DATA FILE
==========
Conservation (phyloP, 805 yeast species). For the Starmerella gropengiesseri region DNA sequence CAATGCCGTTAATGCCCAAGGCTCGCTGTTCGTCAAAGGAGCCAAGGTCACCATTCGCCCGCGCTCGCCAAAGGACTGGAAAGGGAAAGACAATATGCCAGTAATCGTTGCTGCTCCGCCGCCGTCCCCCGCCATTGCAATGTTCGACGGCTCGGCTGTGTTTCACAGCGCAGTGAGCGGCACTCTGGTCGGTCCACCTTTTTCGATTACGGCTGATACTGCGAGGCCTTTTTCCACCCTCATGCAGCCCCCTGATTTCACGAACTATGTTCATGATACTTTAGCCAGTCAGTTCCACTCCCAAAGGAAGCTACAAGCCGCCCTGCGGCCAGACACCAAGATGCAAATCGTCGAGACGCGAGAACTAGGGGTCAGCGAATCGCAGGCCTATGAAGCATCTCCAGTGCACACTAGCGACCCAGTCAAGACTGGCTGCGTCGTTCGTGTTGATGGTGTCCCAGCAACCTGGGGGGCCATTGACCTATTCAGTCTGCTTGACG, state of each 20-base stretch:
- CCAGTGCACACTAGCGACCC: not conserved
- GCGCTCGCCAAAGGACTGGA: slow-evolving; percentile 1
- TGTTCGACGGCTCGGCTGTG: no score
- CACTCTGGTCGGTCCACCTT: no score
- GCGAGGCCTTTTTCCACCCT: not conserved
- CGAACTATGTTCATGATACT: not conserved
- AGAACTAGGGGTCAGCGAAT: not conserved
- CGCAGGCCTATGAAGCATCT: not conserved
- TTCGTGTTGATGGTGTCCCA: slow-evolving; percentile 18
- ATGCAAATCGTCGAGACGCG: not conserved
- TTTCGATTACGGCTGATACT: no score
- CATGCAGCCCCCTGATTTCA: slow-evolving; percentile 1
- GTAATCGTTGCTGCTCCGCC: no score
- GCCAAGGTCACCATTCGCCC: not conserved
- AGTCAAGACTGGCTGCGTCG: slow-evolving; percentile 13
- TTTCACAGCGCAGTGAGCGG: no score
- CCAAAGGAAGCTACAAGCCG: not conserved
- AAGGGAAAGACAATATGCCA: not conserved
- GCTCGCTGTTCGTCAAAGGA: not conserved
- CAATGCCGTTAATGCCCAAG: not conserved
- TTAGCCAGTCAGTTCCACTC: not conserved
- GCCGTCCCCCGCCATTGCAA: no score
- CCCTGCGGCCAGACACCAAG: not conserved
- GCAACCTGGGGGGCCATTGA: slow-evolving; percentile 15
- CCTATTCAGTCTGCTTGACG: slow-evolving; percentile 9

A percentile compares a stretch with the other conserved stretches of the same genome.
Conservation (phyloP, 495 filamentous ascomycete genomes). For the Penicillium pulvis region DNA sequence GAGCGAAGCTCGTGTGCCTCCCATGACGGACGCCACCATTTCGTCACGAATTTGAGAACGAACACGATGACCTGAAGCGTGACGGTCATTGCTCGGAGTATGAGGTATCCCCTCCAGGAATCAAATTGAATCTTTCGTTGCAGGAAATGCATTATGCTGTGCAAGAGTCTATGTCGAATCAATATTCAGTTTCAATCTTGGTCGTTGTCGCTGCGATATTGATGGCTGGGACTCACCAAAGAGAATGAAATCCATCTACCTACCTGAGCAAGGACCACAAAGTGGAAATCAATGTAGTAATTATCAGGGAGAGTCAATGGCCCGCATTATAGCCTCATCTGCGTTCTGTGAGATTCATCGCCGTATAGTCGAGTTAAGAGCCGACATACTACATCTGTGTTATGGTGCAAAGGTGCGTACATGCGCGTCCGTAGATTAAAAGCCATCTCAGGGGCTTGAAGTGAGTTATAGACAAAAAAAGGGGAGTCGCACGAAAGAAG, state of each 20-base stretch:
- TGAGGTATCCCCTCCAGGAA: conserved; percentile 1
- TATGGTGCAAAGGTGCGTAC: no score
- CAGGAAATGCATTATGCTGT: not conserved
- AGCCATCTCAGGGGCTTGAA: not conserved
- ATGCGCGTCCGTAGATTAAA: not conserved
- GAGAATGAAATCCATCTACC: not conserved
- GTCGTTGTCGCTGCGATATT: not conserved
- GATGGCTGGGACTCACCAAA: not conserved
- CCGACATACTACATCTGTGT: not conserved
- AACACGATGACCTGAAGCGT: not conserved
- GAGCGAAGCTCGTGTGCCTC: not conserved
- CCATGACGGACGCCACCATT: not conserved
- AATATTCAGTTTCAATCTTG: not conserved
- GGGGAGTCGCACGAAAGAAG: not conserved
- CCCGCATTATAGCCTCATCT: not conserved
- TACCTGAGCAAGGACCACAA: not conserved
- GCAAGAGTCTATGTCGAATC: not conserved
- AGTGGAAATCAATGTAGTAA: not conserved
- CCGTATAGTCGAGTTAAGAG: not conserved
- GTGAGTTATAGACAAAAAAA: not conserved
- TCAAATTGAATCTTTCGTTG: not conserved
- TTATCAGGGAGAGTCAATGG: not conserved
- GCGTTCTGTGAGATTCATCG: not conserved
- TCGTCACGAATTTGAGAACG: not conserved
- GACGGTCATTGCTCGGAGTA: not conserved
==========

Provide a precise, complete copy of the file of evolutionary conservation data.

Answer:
Conservation (phyloP, 805 yeast species). For the Starmerella gropengiesseri region DNA sequence CAATGCCGTTAATGCCCAAGGCTCGCTGTTCGTCAAAGGAGCCAAGGTCACCATTCGCCCGCGCTCGCCAAAGGACTGGAAAGGGAAAGACAATATGCCAGTAATCGTTGCTGCTCCGCCGCCGTCCCCCGCCATTGCAATGTTCGACGGCTCGGCTGTGTTTCACAGCGCAGTGAGCGGCACTCTGGTCGGTCCACCTTTTTCGATTACGGCTGATACTGCGAGGCCTTTTTCCACCCTCATGCAGCCCCCTGATTTCACGAACTATGTTCATGATACTTTAGCCAGTCAGTTCCACTCCCAAAGGAAGCTACAAGCCGCCCTGCGGCCAGACACCAAGATGCAAATCGTCGAGACGCGAGAACTAGGGGTCAGCGAATCGCAGGCCTATGAAGCATCTCCAGTGCACACTAGCGACCCAGTCAAGACTGGCTGCGTCGTTCGTGTTGATGGTGTCCCAGCAACCTGGGGGGCCATTGACCTATTCAGTCTGCTTGACG, state of each 20-base stretch:
- CCAGTGCACACTAGCGACCC: not conserved
- GCGCTCGCCAAAGGACTGGA: slow-evolving; percentile 1
- TGTTCGACGGCTCGGCTGTG: no score
- CACTCTGGTCGGTCCACCTT: no score
- GCGAGGCCTTTTTCCACCCT: not conserved
- CGAACTATGTTCATGATACT: not conserved
- AGAACTAGGGGTCAGCGAAT: not conserved
- CGCAGGCCTATGAAGCATCT: not conserved
- TTCGTGTTGATGGTGTCCCA: slow-evolving; percentile 18
- ATGCAAATCGTCGAGACGCG: not conserved
- TTTCGATTACGGCTGATACT: no score
- CATGCAGCCCCCTGATTTCA: slow-evolving; percentile 1
- GTAATCGTTGCTGCTCCGCC: no score
- GCCAAGGTCACCATTCGCCC: not conserved
- AGTCAAGACTGGCTGCGTCG: slow-evolving; percentile 13
- TTTCACAGCGCAGTGAGCGG: no score
- CCAAAGGAAGCTACAAGCCG: not conserved
- AAGGGAAAGACAATATGCCA: not conserved
- GCTCGCTGTTCGTCAAAGGA: not conserved
- CAATGCCGTTAATGCCCAAG: not conserved
- TTAGCCAGTCAGTTCCACTC: not conserved
- GCCGTCCCCCGCCATTGCAA: no score
- CCCTGCGGCCAGACACCAAG: not conserved
- GCAACCTGGGGGGCCATTGA: slow-evolving; percentile 15
- CCTATTCAGTCTGCTTGACG: slow-evolving; percentile 9

A percentile compares a stretch with the other conserved stretches of the same genome.
Conservation (phyloP, 495 filamentous ascomycete genomes). For the Penicillium pulvis region DNA sequence GAGCGAAGCTCGTGTGCCTCCCATGACGGACGCCACCATTTCGTCACGAATTTGAGAACGAACACGATGACCTGAAGCGTGACGGTCATTGCTCGGAGTATGAGGTATCCCCTCCAGGAATCAAATTGAATCTTTCGTTGCAGGAAATGCATTATGCTGTGCAAGAGTCTATGTCGAATCAATATTCAGTTTCAATCTTGGTCGTTGTCGCTGCGATATTGATGGCTGGGACTCACCAAAGAGAATGAAATCCATCTACCTACCTGAGCAAGGACCACAAAGTGGAAATCAATGTAGTAATTATCAGGGAGAGTCAATGGCCCGCATTATAGCCTCATCTGCGTTCTGTGAGATTCATCGCCGTATAGTCGAGTTAAGAGCCGACATACTACATCTGTGTTATGGTGCAAAGGTGCGTACATGCGCGTCCGTAGATTAAAAGCCATCTCAGGGGCTTGAAGTGAGTTATAGACAAAAAAAGGGGAGTCGCACGAAAGAAG, state of each 20-base stretch:
- TGAGGTATCCCCTCCAGGAA: conserved; percentile 1
- TATGGTGCAAAGGTGCGTAC: no score
- CAGGAAATGCATTATGCTGT: not conserved
- AGCCATCTCAGGGGCTTGAA: not conserved
- ATGCGCGTCCGTAGATTAAA: not conserved
- GAGAATGAAATCCATCTACC: not conserved
- GTCGTTGTCGCTGCGATATT: not conserved
- GATGGCTGGGACTCACCAAA: not conserved
- CCGACATACTACATCTGTGT: not conserved
- AACACGATGACCTGAAGCGT: not conserved
- GAGCGAAGCTCGTGTGCCTC: not conserved
- CCATGACGGACGCCACCATT: not conserved
- AATATTCAGTTTCAATCTTG: not conserved
- GGGGAGTCGCACGAAAGAAG: not conserved
- CCCGCATTATAGCCTCATCT: not conserved
- TACCTGAGCAAGGACCACAA: not conserved
- GCAAGAGTCTATGTCGAATC: not conserved
- AGTGGAAATCAATGTAGTAA: not conserved
- CCGTATAGTCGAGTTAAGAG: not conserved
- GTGAGTTATAGACAAAAAAA: not conserved
- TCAAATTGAATCTTTCGTTG: not conserved
- TTATCAGGGAGAGTCAATGG: not conserved
- GCGTTCTGTGAGATTCATCG: not conserved
- TCGTCACGAATTTGAGAACG: not conserved
- GACGGTCATTGCTCGGAGTA: not conserved